love middle-grade literature, and I am thrilled to be able to write
this new column for CFOM. Now don’t get me wrong, I
enjoy reading and writing grown-up books also, but there is something
special about middle-grade literature. Middle-grade books are for nine-
to twelve-year-olds (third to sixth grade). But like so many things in
life and literature, these parameters are not etched in the Everlasting
Gobstopper of children’s literature rulebook.
In the coming months I’ll be
writing about some of my favorite middle-grade authors and offering
tips and techniques for writing for this age group. I invite your
comments and questions as we explore the art and pitfalls of writing
But for this month I’d like to
tell you a few reasons why I love MG literature.
The middle-grade years, or the
Wonder Years, are a time in a child’s life that is full of wide-eyed
innocence yet sometimes profound wisdom. There are many children whose
innocence has been lost because of some kind of abuse or life
circumstance. What better way to help a child know she or he is not
alone than through story. Not agenda—story.
Anything is possible in
middle-grade books. Dreams come true. Monsters are slain, antidotes are
discovered. Children are important and have voice. Remember how
important Anne of Green Gablesbecame to her, or Emily
of New Moon, or even the Boxcar Children? These books have
endured and will continue to do so.
I enjoy the sense of community
in children’s literature. I’ve said often that community is important,
perhaps that’s why I write about them and why I so appreciate book
clubs. Books, although read alone, are made for discussion. Children
love and talk about their favorite books and authors. Books are often
read together as part of a class assignment. Children write book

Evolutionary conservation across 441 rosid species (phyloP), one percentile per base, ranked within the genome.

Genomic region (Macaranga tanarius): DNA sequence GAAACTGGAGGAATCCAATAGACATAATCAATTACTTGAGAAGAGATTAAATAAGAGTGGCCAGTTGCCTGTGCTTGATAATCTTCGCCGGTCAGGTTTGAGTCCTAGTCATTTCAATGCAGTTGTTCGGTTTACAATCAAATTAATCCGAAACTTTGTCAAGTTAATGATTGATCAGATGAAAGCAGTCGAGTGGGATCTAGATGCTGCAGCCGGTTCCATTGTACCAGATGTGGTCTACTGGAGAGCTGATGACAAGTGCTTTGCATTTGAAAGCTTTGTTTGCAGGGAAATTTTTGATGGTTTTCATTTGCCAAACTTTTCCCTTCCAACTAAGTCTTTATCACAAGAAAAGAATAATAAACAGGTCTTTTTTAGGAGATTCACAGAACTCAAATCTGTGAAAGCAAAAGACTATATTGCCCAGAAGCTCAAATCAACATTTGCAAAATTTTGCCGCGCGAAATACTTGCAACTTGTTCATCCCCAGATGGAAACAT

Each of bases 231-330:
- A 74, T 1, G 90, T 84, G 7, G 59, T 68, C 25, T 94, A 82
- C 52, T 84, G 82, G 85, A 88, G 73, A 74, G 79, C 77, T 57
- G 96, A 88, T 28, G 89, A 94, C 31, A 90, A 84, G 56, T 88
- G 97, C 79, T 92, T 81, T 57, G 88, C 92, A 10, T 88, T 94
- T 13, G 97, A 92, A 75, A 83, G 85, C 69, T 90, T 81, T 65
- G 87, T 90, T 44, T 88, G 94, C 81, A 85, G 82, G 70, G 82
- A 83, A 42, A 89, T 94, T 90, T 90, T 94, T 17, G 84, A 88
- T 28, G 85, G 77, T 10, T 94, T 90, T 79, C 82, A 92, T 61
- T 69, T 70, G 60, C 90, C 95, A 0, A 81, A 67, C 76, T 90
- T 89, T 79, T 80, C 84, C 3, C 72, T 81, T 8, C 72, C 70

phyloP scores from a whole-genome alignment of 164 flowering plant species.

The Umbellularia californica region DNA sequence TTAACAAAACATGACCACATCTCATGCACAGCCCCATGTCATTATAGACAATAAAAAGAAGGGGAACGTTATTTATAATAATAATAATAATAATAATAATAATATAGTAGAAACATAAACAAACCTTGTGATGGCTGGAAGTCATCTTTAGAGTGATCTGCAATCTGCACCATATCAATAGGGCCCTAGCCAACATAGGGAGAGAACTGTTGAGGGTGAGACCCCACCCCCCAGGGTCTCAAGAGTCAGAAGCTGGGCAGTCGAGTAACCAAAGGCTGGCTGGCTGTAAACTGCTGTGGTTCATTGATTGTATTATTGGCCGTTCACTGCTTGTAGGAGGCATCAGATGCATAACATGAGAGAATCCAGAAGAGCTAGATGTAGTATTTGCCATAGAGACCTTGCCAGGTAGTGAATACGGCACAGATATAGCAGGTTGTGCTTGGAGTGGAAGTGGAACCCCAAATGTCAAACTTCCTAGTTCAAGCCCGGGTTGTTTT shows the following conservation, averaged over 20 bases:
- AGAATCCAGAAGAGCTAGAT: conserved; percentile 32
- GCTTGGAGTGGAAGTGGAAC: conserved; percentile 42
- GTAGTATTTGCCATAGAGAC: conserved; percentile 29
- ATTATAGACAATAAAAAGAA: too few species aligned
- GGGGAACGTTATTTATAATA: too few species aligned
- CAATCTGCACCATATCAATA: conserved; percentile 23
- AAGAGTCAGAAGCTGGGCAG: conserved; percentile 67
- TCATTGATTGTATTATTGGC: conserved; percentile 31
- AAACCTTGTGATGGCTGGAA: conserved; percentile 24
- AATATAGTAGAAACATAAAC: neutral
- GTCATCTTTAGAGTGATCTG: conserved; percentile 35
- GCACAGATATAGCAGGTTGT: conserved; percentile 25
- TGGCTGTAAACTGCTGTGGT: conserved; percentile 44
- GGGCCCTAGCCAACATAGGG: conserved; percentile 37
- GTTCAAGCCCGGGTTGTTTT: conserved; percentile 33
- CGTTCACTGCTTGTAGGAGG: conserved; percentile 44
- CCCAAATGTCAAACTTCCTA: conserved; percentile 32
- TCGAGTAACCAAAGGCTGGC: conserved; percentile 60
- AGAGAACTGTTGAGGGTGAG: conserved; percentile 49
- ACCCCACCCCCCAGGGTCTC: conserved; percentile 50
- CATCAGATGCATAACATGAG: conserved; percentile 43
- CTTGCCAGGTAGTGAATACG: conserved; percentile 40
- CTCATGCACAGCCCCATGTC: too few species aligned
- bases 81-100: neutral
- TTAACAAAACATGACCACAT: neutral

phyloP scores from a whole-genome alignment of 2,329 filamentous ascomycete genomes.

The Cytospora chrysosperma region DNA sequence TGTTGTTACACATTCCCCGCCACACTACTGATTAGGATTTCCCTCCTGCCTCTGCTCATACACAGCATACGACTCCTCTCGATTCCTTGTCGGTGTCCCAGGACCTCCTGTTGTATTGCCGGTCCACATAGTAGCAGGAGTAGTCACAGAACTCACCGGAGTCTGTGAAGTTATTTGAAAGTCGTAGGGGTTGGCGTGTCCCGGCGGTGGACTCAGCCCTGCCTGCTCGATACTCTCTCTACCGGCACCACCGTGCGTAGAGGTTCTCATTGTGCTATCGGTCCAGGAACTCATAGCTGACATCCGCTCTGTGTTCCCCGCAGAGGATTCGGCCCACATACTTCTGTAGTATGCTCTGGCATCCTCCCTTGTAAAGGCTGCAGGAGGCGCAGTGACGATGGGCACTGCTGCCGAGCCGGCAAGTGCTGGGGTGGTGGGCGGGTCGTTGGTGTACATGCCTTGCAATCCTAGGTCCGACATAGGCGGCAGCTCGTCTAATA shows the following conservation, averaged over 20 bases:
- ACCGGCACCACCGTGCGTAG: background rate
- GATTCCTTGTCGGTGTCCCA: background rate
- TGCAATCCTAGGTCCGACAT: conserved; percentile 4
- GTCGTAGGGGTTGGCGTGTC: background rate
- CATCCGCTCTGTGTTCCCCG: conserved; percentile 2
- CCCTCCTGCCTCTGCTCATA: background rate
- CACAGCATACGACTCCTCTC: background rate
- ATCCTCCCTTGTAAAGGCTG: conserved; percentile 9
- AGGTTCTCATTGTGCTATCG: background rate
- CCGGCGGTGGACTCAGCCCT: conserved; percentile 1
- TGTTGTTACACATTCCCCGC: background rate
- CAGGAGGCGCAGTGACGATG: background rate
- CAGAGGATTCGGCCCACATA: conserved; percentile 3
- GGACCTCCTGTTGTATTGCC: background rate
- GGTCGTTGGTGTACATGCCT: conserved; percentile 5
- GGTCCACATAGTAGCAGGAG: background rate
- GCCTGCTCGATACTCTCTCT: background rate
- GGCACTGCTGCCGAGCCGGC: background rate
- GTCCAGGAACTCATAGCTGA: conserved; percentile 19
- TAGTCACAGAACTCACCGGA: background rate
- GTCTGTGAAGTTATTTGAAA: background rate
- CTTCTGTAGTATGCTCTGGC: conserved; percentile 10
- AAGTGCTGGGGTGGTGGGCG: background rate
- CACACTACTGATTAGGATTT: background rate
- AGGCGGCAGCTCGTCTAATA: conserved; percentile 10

reports. Middle-grade books are meant to be shared.
A quality of magic and wonder
are in these books and should never be feared. Children know that
monsters aren’t real, that goldfish don’t suddenly appear in lemonade,
yet, there is a sense of maybe. Maybe it could
happen. I think children have an understanding of metaphor that adults
Honesty, courage, hope, and
resilience are overarching themes in most middle-grade books, qualities
I believe we all wish we had in great quantity.
Comedy. Middle-grade books are
often full of charm and laughter. Children love to laugh. These books
short—although this is
changing and that’s okay. Children enjoy long books and come away with
a sense of accomplishment. I can read several shorter middle-grade
books in a week’s time and come away just as satisfied if not more as
if I had read a 400-page tome. Fewer words means tighter writing. Each
word must be carefully, specifically chosen. Less is more. As a writer
of middle-grade books, I endeavor to write only the sentences that are
As a writer of middle-grade
literature I enjoy all of the above and using it all to tell a
story—because story matters. Story first. It’s kind of like the
Hippocratic Corpus concept: do no harm. For
authors I think we should all take what I call the Tolkien Oath:
First—Tell a Good Story. Kids know good writing. You cannot fool them.
Writing for kids keeps me on my toes.
I love the audience. Kids of
this age are voracious readers. They keep coming back for more and will
read anything from a literary to a fantasy. They just want a good
If you haven’t read much
middle-grade fiction, I suggest you give it a try. Some of my favorite
authors are Jonathan Friesen, Nancy Rue, Kimberly Willis Holt,
Katherine Patterson, Kathi Appelt, Gary Schmidt, Joan Bauer Polly
Horvath, Alice Hoffman, and the list goes on and on.
Now go forth and read, you’ll be
glad you did.